Rep. Mike Ross (D-Ark.) isn’t worried about a group of activists’ calls for an investigation into his personal finances, the Arkansas News reported yesterday.
Citing a September report from the non-profit investigative journalism Web site Pro-Publica, Citizens for Responsibility and Ethics in Washington sent a letter to the DOJ’s Public Integrity Section asking them to probe a two-year-old real estate transaction.
The DOJ responded to CREW’s letter with a boilerplate response telling the watchdogs they took the complaint “seriously,” the group announced yesterday.
In 2007, Ross and his wife Holly sold a pharmacy they owned in Prescott, Ark., to USA Drug, a company based in Pine Bluff, Ark. According to CREW, USA Drug overvalued the sale by at least $140,000 when they bought it for $420,000.
Pro-Publica said in their investigation that the Ross family made much more money. In addition to the $420,000, USA Drug owner Stephen LaFrance paid the Ross family between $500,000 and $1 million for the pharmacy’s assets, and paid Holly Ross an additional sum valued between $100,001 and $250,000 for signing a non-compete agreement.
That’s a haul worth somewhere between $1 million and $1.67 million, Pro-Publica said.
The question for CREW is whether the pharmaceutical industry used the sale to influence Ross, chairman of the conservative Blue Dog Democrats. Ross has been an outspoken opponent of Democratic health care reform measures supported by liberals, including the public option.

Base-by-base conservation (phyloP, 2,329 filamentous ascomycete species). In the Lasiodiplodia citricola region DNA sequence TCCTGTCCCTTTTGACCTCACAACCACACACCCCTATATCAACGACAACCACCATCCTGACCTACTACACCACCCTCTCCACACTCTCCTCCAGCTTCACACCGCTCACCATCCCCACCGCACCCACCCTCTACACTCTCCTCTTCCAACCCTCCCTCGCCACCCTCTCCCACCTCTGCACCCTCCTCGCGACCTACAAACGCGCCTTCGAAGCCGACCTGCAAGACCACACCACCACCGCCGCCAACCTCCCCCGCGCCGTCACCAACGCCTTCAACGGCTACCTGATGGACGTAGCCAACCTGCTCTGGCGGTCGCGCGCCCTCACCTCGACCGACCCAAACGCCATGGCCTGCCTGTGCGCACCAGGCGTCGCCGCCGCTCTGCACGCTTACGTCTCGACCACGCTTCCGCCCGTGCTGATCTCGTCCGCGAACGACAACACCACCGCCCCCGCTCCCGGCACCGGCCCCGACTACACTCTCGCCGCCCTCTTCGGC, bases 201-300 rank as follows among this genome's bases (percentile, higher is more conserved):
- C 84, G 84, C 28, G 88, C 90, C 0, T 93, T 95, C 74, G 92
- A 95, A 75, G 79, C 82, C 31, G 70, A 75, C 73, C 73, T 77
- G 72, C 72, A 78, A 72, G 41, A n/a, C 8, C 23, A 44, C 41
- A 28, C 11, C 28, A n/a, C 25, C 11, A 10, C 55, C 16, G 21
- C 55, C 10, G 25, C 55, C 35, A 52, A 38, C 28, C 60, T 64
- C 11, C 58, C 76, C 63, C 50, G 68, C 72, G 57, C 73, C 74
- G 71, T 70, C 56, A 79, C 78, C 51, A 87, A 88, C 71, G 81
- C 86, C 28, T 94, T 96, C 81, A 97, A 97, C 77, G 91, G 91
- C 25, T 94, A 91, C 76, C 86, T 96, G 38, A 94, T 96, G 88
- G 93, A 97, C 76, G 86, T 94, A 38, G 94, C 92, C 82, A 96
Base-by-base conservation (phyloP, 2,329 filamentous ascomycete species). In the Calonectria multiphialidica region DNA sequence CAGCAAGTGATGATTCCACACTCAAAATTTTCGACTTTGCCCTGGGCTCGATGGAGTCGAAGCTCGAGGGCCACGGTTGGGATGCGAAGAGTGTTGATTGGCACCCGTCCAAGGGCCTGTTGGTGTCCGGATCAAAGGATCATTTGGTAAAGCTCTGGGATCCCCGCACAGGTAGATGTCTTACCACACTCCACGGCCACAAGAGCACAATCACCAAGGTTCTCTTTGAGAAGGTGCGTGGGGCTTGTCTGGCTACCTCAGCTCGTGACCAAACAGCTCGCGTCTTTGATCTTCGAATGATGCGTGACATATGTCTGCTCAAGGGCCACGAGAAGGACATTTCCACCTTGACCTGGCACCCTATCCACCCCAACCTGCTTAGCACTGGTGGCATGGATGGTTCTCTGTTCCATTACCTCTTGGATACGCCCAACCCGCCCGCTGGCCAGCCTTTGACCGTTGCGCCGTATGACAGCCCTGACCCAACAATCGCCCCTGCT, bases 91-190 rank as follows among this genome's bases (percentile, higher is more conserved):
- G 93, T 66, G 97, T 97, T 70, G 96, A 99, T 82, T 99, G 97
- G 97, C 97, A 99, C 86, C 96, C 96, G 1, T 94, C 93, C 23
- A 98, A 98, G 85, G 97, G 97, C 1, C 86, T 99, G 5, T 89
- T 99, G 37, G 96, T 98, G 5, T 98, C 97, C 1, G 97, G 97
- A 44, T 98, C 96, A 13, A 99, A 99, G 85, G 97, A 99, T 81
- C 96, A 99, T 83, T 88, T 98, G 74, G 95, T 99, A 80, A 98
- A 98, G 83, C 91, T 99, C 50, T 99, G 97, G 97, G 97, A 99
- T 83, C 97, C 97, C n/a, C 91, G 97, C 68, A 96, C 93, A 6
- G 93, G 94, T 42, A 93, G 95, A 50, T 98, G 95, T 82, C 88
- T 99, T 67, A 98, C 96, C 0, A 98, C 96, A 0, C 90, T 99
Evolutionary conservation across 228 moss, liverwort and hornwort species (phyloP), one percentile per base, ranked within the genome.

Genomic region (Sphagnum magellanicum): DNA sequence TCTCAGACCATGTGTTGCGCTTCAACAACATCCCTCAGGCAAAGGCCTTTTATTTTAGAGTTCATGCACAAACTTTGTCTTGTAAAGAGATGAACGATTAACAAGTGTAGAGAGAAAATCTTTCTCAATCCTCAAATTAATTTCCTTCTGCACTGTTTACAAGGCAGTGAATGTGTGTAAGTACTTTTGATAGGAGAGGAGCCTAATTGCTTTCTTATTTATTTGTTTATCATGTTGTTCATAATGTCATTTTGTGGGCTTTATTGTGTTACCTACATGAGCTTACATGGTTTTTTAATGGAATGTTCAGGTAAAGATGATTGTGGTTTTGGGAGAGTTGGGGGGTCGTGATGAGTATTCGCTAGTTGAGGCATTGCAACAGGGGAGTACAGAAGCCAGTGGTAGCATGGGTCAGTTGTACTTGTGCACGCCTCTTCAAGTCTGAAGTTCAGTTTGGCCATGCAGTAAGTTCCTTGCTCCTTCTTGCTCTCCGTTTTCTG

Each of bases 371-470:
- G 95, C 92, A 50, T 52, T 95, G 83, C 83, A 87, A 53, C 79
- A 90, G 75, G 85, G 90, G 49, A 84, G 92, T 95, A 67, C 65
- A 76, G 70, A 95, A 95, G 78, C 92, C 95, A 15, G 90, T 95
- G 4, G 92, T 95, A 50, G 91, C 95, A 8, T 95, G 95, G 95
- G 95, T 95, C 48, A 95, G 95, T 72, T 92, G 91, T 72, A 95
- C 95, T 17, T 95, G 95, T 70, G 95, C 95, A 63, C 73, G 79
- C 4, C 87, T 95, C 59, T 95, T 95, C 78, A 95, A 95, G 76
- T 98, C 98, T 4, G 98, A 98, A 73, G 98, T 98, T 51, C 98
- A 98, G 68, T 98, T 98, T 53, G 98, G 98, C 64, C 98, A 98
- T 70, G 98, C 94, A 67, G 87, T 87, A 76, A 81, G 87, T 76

With the sale of the business, CREW wrote in their letter, Ross “has gone from accepting campaign contributions from those with legislative interests before him to accepting significant personal benefits of dubious legality.”
The sale occurred well before President Obama’s efforts to reform health care got underway. According to the News, Ross responded to the complaint:
“This business transaction had nothing to do with my being a member of Congress and everything to do with an Arkansas-based family pharmacy business buying a pharmacy my family and I have worked hard since 1993 to develop into a successful, trusted and respected business in my hometown.”
According to the News, Ross spokesman Brad Howard dismissed CREW’s concerns. “Anyone with a pen and piece of paper can file a complaint with the Department of Justice,” Howard said. “This was nothing more than a standard DOJ form letter acknowledging they received a complaint. There is really no news here.”